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  5. #4  
    Forum Ph.D. Double Helix's Avatar
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    The impact spacecraft for the DART mission is going to hit Dimorphos soon.

    See the details below on BBC's Sky at Night Magazine.


    "NASA's DART: The mission to crash into an asteroid"

    https://www.skyatnightmagazine.com/s...-dart-mission/
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  6. #5  
    Forum Ph.D. Double Helix's Avatar
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    The DART impact is today - 26 September, 2022 at ca. 7:14 p.m. EDT.

    Johns Hopkins University has a website where you can follow the impact event live*.




    "Double Asteroid Redirection Test"

    * https://dart.jhuapl.edu/
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    Forum Ph.D. Double Helix's Avatar
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    Various telescopes have provided images of the impact of the DART spacecraft with an asteroid. Two sets from the Hubble and Webb instruments are shown in two links below (1,2).

    A "motion picture" was captured by an ATLAS telescope, providing a dynamic view of the impact, which is quite impressive (3). Hopefully we will get more detailed videos of this from larger telescopes.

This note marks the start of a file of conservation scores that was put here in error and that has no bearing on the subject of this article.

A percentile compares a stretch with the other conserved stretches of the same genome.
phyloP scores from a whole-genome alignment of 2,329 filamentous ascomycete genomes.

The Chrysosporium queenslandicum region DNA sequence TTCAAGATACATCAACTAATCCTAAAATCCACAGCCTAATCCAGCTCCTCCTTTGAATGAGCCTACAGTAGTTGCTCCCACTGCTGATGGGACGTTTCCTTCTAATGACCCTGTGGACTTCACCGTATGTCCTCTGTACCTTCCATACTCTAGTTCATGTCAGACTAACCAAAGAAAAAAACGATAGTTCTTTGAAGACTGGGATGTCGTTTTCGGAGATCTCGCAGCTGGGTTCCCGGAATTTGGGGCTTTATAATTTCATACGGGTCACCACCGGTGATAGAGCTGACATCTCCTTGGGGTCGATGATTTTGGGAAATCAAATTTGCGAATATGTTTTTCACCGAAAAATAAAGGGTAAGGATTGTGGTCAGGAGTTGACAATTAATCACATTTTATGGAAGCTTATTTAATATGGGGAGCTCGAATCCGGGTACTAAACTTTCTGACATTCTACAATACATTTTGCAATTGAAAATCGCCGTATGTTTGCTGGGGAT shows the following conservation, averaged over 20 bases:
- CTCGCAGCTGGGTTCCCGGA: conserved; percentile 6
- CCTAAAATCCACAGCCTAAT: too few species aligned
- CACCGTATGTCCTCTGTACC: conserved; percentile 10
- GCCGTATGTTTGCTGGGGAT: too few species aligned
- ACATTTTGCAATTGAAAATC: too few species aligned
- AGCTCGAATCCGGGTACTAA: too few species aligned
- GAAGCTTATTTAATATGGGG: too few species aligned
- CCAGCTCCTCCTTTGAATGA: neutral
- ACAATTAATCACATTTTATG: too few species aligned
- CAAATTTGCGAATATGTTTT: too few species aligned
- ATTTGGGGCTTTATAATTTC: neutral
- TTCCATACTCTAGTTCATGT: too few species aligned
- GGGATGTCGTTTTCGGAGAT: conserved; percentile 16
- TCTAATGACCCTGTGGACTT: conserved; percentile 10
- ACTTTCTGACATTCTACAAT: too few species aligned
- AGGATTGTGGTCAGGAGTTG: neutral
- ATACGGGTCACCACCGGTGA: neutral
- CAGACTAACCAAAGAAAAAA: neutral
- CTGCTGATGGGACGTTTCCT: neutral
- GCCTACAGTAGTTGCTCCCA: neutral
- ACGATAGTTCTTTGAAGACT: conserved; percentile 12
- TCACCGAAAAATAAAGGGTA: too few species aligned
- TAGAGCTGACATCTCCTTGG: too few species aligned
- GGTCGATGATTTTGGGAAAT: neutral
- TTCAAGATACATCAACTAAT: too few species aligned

"Space telescopes capture asteroid slam with striking clarity"

    1. https://apnews.com/article/nasa-aste...3f93a941701e03


    "Webb, Hubble Capture Detailed Views of DART Impact"

    2. https://www.nasa.gov/feature/goddard...of-dart-impact


    "Atlas telescope captures Dart asteroid crash"

    3. https://www.bbc.com/news/av/science-...nment-63053138
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    Since the purpose of the crash was to see if the orbit of even a miniscule planetary body can be altered in that way, when is the data regarding success or failure expected, do you have any information?
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    Moderator Moderator Janus's Avatar
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    Quote Originally Posted by Guitarist View Post
    Since the purpose of the crash was to see if the orbit of even a miniscule planetary body can be altered in that way, when is the data regarding success or failure expected, do you have any information?
    My understanding Is that they will observe the pair with telescopes for about a week. This is enough time to view multiple orbits of the smaller body and determine how much its orbital period has changed, which, in turn, will show how much of an effect the impact had.
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    Forum Ph.D. Double Helix's Avatar
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    Quote Originally Posted by Janus View Post
    Quote Originally Posted by Guitarist View Post
    Since the purpose of the crash was to see if the orbit of even a miniscule planetary body can be altered in that way, when is the data regarding success or failure expected, do you have any information?
    My understanding Is that they will observe the pair with telescopes for about a week. This is enough time to view multiple orbits of the smaller body and determine how much its orbital period has changed, which, in turn, will show how much of an effect the impact had.